"The 12th Evacuation Hospital at Cu Chi."
"How long have I been here?"
"Six days."
"Eddie ... he ..."
"I'm sorry."
"I have to tell the Admiral."
She took Robert's hand and said, gently, "He knows. He's been here to visit you."
Robert's eyes filled with tears. "I hate this goddamn war. I can't tell you how much I hate it."
From that moment on, Robert's progress astonished the doctors. All his vital signs stabilized.
"We'll be shipping him out of here soon," they told Susan. And she felt a sharp pang.
Robert was not sure exactly when he fell in love with Susan Ward. Perhaps it was the moment when she was dressing his wounds, and nearby they heard the sounds of bombs dropping and she murmured, "They're playing our song."
Or perhaps it was when they told Robert he was well enough to be transferred to Walter Reed Hospital in Washington to finish his convalescence, and Susan said, "Do you think I'm going to stay here and let some other nurse have that great body? Oh, no. I'm going to pull every string I can to go with you."
They were married two weeks later. It took Robert a year to heal completely, and Susan tended to his every need, night and day. He had never met anyone like her, nor had he dreamed that he could ever love anyone so much. He loved her compassion and sensitivity, her passion and vitality. He loved her beauty and her sense of humour.
On their first anniversary he said to her, "You're the most beautiful, the most wonderful, the most caring human being in the world. There is no one on this earth with your warmth and wit and intelligence."
And Susan had held him tightly and whispered in a nasal, chorus-girl voice, "Likewise, I'm sure."
They shared more than love. They genuinely liked and respected each other. All their friends envied them, and with good reason. Whenever they talked about a perfect marriage, it was always Robert and Susan they held up as an example. They were compatible in every way, complete soulmates. Susan was the most sensual woman Robert had ever known, and they were able to set each other on fire with a touch, a word. One evening, when they were scheduled to go to a formal dinner party, Robert was running late. He was in the shower when Susan came into the bathroom, carefully made up and dressed in a lovely strapless evening gown.
"My God, you look sexy," Robert said. "It's too bad we don't have more time."
"Oh, don't worry about that," Susan murmured. Arid a moment later she had stripped off her clothes and joined Robert in the shower.
They never got to the party.
Susan sensed Robert's needs almost before he knew them, and she saw to it that they were attended to. And Robert was equally attentive to her. Susan would find love notes on her dressing-room table, or in her shoes when she started to get dressed. Flowers and little gifts would be delivered to her on Ground Hog Day and President Folk's birthday and in celebration of the Lewis and Clark Expedition.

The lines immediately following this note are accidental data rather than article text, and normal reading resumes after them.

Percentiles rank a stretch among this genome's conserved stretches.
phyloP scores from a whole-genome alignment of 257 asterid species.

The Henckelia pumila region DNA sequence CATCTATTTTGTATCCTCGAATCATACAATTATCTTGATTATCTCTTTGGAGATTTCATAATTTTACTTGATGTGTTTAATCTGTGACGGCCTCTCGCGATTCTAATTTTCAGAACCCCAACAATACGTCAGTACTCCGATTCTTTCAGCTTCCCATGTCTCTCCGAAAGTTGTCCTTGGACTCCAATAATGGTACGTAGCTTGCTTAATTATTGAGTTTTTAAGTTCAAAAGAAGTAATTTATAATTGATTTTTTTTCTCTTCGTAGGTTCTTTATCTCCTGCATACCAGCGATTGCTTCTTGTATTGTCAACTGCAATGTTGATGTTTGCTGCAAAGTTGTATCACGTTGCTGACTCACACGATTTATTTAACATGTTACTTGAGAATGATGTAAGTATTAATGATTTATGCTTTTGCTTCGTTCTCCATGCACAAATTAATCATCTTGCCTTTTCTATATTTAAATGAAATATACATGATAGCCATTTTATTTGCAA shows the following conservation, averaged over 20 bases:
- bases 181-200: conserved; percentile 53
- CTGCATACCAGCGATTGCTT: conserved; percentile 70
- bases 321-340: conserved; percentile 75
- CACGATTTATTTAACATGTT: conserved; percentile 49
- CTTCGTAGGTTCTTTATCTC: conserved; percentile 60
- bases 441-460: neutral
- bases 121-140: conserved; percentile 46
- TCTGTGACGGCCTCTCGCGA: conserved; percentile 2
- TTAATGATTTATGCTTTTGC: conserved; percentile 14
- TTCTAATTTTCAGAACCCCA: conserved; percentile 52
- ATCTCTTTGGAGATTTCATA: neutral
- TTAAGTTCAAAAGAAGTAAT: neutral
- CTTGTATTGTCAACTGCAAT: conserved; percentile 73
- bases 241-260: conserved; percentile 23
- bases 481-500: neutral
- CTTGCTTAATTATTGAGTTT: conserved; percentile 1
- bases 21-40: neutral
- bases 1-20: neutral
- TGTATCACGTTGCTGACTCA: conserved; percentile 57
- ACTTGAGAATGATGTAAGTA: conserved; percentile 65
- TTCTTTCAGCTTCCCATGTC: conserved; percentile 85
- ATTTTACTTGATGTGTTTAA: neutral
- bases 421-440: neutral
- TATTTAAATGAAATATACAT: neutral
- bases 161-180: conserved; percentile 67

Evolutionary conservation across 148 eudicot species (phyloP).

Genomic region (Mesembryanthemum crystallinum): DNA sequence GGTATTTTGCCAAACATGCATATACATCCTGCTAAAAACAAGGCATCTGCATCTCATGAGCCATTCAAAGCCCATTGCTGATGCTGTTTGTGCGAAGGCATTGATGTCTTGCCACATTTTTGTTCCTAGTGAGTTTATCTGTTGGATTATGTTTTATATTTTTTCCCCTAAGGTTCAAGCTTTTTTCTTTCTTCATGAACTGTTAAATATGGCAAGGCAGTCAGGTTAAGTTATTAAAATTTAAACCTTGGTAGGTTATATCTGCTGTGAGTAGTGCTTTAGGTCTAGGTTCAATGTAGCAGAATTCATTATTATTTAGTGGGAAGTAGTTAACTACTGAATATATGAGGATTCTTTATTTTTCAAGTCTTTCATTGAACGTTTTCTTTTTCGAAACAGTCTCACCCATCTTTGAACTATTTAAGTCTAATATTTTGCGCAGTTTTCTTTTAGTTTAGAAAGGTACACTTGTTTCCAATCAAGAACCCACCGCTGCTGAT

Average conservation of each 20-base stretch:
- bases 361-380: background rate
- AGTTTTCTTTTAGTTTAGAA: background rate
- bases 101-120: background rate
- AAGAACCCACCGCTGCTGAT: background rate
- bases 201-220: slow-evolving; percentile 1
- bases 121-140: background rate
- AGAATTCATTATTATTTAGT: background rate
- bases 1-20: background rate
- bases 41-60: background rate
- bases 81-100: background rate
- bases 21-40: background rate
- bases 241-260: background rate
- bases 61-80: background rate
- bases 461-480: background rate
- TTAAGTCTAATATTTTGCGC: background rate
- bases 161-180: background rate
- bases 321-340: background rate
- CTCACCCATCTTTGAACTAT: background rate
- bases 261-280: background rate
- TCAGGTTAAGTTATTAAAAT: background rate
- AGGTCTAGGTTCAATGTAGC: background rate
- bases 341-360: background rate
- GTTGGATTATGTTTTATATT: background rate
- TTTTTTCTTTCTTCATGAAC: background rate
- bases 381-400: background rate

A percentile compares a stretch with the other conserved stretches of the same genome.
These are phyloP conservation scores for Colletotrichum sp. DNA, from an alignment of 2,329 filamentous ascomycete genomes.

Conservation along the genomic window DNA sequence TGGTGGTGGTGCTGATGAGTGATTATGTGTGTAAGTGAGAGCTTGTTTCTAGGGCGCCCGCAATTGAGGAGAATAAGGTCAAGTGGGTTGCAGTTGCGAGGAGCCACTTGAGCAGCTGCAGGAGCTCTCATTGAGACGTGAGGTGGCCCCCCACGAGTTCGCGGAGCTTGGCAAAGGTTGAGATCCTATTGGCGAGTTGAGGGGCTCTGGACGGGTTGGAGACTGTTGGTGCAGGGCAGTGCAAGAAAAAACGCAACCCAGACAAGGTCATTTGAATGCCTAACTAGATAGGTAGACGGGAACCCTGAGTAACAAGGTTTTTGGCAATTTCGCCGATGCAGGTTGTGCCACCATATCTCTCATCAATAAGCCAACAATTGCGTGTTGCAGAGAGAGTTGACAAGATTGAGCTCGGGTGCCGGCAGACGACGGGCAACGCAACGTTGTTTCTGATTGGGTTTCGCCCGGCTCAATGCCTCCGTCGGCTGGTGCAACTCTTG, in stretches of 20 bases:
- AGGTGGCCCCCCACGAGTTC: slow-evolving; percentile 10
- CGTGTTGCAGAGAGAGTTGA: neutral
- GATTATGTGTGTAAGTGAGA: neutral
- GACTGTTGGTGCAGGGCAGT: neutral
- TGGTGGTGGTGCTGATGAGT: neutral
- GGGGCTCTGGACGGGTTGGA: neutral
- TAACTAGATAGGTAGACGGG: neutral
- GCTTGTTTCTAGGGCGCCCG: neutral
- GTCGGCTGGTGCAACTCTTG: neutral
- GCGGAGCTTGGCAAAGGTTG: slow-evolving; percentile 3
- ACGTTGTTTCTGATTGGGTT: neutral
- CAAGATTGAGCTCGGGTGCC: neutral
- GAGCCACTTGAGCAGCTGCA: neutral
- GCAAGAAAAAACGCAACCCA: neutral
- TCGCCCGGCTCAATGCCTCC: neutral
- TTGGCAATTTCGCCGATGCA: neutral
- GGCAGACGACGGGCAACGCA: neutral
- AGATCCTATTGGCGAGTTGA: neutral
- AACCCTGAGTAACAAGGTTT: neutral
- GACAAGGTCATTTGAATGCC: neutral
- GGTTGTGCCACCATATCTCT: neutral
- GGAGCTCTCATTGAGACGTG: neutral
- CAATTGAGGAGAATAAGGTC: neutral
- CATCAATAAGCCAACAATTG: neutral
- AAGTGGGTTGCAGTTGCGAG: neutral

And the laughter that they shared. The wonderful laughter ...
The pilot's voice crackled over the intercom. "We'll be landing in Zurich in ten minutes, Commander."
Robert Bellamy's thoughts snapped back to the present, to his assignment. In his fifteen years with Naval Intelligence, he had been involved in dozens of challenging cases, but this one promised to be the most bizarre of them all. He was on his way to Switzerland to find a busload of anonymous witnesses who had disappeared into thin air. Talk about looking for a needle in a haystack. I don't even know where the haystack is. Where is Sherlock Holmes when I need him?
"Will you fasten your seat belt, please?"
The C20A was flying over dark forests, and a moment later, skimming over the runway etched by the landing lights of the Zurich International Airport. The plane taxied to the east side of the airport, and headed for the small General Aviation Building, away from the main terminal. There were still puddles on the tarmac from the earlier rainstorms, but the night sky was clear.
"Crazy weather," the pilot commented. "Sunny here Sunday, rainy all day today, and clearing tonight. You don't need a watch here, what you really need is a barometer. Can I arrange a car for you, Commander?"
"No, thanks." From this moment on, he was completely on his own. Robert waited until the plane taxied away, then he boarded a minibus to the airport hotel where he collapsed into a dreamless sleep.